Before you became involved in administration, you had a very distinguished career as a neuroscientist. We'd like to discuss your research on the brain. To start with, can you tell us about glioma cells and their properties?

Susan Hockfield: Glioma cells have an extraordinary ability. They are tumor cells that we believe arise from the glial cells in the brain.


There are two kinds of cells in the brain, two major classes of cells. There are the neurons or the nerve cells that we believe are largely responsible for conducting the messages. They are the circuit, if you will, the components of the circuits of the brain. The glial cells have the function that we don't yet clearly understand, but we consider them to be supporting cells. Neurons are terminally differentiated cells. That means once a nerve cell is born, it will not divide again, but will continue to develop into this incredibly beautiful structure that nerve cells have that allow them to communicate with other cells and send signals all over the body and through the brain. But they don't divide. Glial cells, on the other hand, are not terminally differentiated cells and can continue to divide. So it's no surprise that a primary brain tumor, meaning a tumor that arises in the brain, arises almost invariably from glial cells, and that's what glioma represents. When you get a brain metastasis of some other kind of tumor, breast cancer for example, those cells will lodge in the brain and multiply. That's what cancer cells do. But they multiply without being able to move outside where they're growing. So they grow as small balls of cells, I would say golf balls. Let's hope it's a pea, because if it's a pea size it's small, but a golf ball... But you know, as a single mass. Glioma is very different. Glioma has the uncanny ability to crawl through normal brain tissue. It makes them very difficult to treat.


Susan Hockfield Interview Photo
If a surgeon removes what looks to be a glioma -- and there have been any number of observations and experiments going back to the early part of the 20th century and the late 19th century -- that the glioma cells will have spread beyond what looks to be the tumor, because they invade as single cells and can set up a new tumor locus somewhere else. It's one of the cancers for which we have very limited therapeutic approaches. We've made fantastic progress on a number of cancers, childhood leukemia for one. Look at the extraordinary advances with the new targeted cancer therapies, Gleevec and Herceptin. Gleevec against a kind of leukemia and Herceptin against a particular kind of breast cancer. We don't yet have tools like that for glioma, and it is a very difficult disease that so far has proved almost refractory to therapy. Now I got to glioma not because I was primarily interested in brain tumor.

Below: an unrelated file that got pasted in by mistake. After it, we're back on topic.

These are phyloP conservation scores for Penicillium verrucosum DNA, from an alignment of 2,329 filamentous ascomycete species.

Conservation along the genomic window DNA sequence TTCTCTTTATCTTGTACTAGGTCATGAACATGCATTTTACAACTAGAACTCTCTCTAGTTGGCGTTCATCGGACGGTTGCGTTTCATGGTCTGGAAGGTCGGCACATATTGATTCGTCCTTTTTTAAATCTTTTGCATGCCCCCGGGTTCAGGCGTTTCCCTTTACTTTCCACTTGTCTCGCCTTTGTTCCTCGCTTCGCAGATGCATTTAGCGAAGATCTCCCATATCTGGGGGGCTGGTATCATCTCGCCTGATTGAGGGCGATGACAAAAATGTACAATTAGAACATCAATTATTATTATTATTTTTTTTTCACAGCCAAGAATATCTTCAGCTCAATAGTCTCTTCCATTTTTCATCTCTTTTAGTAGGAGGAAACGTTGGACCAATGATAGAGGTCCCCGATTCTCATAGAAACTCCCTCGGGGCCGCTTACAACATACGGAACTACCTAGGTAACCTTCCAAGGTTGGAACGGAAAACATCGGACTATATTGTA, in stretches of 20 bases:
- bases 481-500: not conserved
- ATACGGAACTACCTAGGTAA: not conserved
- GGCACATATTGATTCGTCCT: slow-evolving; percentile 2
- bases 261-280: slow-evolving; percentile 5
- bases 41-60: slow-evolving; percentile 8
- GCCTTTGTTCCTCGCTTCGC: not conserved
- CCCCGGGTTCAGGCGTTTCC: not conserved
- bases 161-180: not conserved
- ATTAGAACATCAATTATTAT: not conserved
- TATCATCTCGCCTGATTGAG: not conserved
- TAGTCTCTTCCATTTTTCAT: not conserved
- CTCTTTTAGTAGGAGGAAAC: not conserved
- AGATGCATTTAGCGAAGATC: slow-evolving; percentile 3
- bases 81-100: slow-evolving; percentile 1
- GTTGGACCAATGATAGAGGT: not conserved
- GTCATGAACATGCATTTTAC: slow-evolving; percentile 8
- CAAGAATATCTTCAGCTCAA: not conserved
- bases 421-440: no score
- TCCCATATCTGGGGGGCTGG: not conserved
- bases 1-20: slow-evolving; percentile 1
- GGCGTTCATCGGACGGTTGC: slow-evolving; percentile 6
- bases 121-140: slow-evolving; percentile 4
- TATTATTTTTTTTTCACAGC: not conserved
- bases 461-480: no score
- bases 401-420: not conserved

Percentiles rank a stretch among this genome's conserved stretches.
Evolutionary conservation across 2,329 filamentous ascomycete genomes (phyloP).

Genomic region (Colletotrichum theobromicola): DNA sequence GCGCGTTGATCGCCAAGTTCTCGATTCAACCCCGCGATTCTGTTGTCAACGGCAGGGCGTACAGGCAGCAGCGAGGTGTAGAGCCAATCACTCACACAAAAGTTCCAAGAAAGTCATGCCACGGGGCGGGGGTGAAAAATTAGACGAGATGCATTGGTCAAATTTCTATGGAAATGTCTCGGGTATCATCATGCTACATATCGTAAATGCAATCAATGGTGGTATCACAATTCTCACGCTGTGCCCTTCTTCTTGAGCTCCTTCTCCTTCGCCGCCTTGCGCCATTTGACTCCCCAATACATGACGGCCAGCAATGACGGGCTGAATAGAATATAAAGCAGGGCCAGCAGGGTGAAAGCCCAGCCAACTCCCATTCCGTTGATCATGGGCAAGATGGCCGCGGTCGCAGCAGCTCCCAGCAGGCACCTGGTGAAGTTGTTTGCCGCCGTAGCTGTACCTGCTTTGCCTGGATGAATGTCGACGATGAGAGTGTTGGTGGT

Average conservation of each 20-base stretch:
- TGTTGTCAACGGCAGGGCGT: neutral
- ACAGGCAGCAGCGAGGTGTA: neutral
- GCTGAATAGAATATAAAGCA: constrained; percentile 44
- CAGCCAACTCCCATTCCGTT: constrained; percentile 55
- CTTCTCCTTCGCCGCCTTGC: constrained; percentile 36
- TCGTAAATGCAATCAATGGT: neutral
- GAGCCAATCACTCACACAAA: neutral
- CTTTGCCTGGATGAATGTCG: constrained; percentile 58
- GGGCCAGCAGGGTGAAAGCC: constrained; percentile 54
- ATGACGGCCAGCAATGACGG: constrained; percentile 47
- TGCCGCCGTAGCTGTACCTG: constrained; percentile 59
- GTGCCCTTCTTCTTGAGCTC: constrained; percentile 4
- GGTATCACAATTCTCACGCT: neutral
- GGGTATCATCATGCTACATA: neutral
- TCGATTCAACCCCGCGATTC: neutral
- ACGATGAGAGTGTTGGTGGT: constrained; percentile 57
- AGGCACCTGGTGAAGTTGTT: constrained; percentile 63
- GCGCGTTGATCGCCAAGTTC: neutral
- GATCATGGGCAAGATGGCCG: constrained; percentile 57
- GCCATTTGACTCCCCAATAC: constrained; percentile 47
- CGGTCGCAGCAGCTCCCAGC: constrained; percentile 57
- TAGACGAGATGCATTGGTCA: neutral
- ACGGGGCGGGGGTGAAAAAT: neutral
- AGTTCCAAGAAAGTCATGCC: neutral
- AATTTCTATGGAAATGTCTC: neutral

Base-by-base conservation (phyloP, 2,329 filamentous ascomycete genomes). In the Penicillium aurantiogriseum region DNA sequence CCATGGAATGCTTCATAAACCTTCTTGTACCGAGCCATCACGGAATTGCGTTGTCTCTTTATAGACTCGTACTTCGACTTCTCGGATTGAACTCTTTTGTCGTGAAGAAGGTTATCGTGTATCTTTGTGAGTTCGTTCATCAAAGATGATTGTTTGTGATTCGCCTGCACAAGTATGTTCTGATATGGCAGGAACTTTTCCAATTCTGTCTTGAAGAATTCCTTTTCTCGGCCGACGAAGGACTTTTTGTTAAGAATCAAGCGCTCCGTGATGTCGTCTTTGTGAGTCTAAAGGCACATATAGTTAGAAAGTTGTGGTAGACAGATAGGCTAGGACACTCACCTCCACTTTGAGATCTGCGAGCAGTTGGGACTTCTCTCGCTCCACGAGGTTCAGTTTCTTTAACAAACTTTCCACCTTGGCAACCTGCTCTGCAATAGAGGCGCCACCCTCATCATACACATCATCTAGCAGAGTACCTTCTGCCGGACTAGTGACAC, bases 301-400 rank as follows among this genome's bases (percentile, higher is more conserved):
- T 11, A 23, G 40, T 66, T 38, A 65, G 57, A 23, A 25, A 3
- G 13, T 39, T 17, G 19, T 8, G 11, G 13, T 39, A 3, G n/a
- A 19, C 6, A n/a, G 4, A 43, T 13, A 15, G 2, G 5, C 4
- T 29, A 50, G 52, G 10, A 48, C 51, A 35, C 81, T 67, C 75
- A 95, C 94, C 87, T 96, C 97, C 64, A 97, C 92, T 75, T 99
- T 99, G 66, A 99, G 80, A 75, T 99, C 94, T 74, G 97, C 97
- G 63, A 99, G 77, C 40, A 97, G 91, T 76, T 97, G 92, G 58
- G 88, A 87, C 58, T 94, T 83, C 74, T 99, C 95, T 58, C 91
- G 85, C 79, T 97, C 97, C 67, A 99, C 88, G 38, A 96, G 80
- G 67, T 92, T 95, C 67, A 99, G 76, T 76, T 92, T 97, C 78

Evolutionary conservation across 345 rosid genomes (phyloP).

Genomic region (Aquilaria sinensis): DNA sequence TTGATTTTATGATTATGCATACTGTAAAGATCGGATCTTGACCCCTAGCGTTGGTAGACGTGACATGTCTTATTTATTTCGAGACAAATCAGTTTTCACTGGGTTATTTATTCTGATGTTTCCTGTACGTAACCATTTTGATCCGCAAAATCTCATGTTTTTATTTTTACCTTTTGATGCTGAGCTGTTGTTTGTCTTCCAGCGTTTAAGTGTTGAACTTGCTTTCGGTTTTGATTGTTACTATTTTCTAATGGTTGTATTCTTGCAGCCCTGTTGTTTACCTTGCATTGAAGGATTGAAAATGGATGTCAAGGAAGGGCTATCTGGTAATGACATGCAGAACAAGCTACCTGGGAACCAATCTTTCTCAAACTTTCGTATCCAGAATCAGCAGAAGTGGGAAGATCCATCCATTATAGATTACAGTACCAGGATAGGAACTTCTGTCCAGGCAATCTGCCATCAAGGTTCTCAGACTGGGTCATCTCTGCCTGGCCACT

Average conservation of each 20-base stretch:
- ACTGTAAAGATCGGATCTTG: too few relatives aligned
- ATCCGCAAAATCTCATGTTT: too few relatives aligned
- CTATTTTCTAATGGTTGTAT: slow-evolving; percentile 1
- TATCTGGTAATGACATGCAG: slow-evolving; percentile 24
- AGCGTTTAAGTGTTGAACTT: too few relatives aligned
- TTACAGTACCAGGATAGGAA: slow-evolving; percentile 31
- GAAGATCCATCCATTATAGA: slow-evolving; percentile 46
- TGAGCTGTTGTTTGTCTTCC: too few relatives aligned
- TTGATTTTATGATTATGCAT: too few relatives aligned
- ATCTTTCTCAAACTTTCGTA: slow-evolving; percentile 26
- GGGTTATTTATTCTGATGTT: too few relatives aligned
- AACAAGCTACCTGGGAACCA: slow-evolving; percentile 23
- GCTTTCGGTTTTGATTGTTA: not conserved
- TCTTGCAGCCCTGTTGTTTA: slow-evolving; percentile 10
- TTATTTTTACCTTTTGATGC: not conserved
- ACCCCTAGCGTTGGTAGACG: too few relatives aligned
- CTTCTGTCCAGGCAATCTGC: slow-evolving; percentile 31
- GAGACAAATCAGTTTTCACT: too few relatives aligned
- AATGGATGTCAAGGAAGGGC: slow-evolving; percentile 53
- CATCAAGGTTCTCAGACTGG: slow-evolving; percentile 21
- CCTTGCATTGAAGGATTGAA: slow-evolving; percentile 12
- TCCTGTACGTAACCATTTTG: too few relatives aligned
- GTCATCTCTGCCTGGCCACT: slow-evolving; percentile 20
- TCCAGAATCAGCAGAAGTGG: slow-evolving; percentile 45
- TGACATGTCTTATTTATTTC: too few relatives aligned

I got to glioma by a bit of an experimental accident and by a certain amount of luck, fortuitousness. My husband's a neuro-oncologist, and I remember one Saturday afternoon we were sitting around around lunchtime and he had been reviewing, I think, the galleys of a review paper he was writing that included some fabulous images of real gliomas in real patients, and I in the meantime, was puzzling over some work that had just come out of my lab. We were trying to get our hands on the gene for a protein that I can describe in detail, but, in any case, we had found a gene. My post-doc, Diane Jaworski, had actually found a gene that we were pretty sure wasn't the gene we were looking for, but had some very interesting properties. And one of its interesting properties was that it was expressed when the glial cells in the brain were just beginning to develop. They were dividing and beginning to move to their adult positions. And my husband was working on his glioma review paper, and I was looking at this peculiar data, and we were talking to one another in the midst of this, and he looked at me and he said, "Well, you should look at that gene in glioma." Which we then did, and discovered that this gene is expressed by every glioma, virtually every glioma sample that we tested, and we went on to provide good evidence that this particular gene is part of the mechanism that allows glioma to do this terrible thing, which is invade normal tissue. The gene produces several different protein forms, one that's expressed on the glial cells as they're developing, but in a different form that is very selective for glioma. And so the last project in my lab, while I was in the lab, was exploring this particular gene and its protein products as a possible diagnostic and therapeutic target for glioma.